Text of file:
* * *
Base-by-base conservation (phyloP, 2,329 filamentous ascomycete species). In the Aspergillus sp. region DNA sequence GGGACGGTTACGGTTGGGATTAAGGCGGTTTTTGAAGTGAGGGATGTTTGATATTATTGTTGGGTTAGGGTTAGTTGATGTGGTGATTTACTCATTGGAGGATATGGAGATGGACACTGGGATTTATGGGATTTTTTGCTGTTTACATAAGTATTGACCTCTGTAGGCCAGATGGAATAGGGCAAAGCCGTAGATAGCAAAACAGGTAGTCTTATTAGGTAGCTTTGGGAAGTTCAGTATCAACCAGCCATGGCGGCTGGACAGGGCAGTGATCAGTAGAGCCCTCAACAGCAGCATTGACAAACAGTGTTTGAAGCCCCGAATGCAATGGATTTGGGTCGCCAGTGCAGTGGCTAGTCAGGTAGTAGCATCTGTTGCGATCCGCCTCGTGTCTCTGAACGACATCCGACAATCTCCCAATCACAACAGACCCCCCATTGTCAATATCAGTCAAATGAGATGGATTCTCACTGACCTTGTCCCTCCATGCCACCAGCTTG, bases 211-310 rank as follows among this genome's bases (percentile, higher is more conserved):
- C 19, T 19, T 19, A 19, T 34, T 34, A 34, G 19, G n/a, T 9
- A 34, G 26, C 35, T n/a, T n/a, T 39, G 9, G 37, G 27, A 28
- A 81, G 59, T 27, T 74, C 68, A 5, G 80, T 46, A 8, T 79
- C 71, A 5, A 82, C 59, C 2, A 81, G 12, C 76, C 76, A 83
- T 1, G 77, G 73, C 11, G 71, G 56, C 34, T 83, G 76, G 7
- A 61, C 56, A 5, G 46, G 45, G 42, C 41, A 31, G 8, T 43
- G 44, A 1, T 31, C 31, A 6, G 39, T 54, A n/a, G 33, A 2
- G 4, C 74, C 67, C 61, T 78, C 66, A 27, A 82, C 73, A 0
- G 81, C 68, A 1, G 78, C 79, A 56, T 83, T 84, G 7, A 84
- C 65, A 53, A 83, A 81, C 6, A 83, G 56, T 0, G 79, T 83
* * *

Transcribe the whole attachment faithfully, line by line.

Base-by-base conservation (phyloP, 2,329 filamentous ascomycete species). In the Aspergillus sp. region DNA sequence GGGACGGTTACGGTTGGGATTAAGGCGGTTTTTGAAGTGAGGGATGTTTGATATTATTGTTGGGTTAGGGTTAGTTGATGTGGTGATTTACTCATTGGAGGATATGGAGATGGACACTGGGATTTATGGGATTTTTTGCTGTTTACATAAGTATTGACCTCTGTAGGCCAGATGGAATAGGGCAAAGCCGTAGATAGCAAAACAGGTAGTCTTATTAGGTAGCTTTGGGAAGTTCAGTATCAACCAGCCATGGCGGCTGGACAGGGCAGTGATCAGTAGAGCCCTCAACAGCAGCATTGACAAACAGTGTTTGAAGCCCCGAATGCAATGGATTTGGGTCGCCAGTGCAGTGGCTAGTCAGGTAGTAGCATCTGTTGCGATCCGCCTCGTGTCTCTGAACGACATCCGACAATCTCCCAATCACAACAGACCCCCCATTGTCAATATCAGTCAAATGAGATGGATTCTCACTGACCTTGTCCCTCCATGCCACCAGCTTG, bases 211-310 rank as follows among this genome's bases (percentile, higher is more conserved):
- C 19, T 19, T 19, A 19, T 34, T 34, A 34, G 19, G n/a, T 9
- A 34, G 26, C 35, T n/a, T n/a, T 39, G 9, G 37, G 27, A 28
- A 81, G 59, T 27, T 74, C 68, A 5, G 80, T 46, A 8, T 79
- C 71, A 5, A 82, C 59, C 2, A 81, G 12, C 76, C 76, A 83
- T 1, G 77, G 73, C 11, G 71, G 56, C 34, T 83, G 76, G 7
- A 61, C 56, A 5, G 46, G 45, G 42, C 41, A 31, G 8, T 43
- G 44, A 1, T 31, C 31, A 6, G 39, T 54, A n/a, G 33, A 2
- G 4, C 74, C 67, C 61, T 78, C 66, A 27, A 82, C 73, A 0
- G 81, C 68, A 1, G 78, C 79, A 56, T 83, T 84, G 7, A 84
- C 65, A 53, A 83, A 81, C 6, A 83, G 56, T 0, G 79, T 83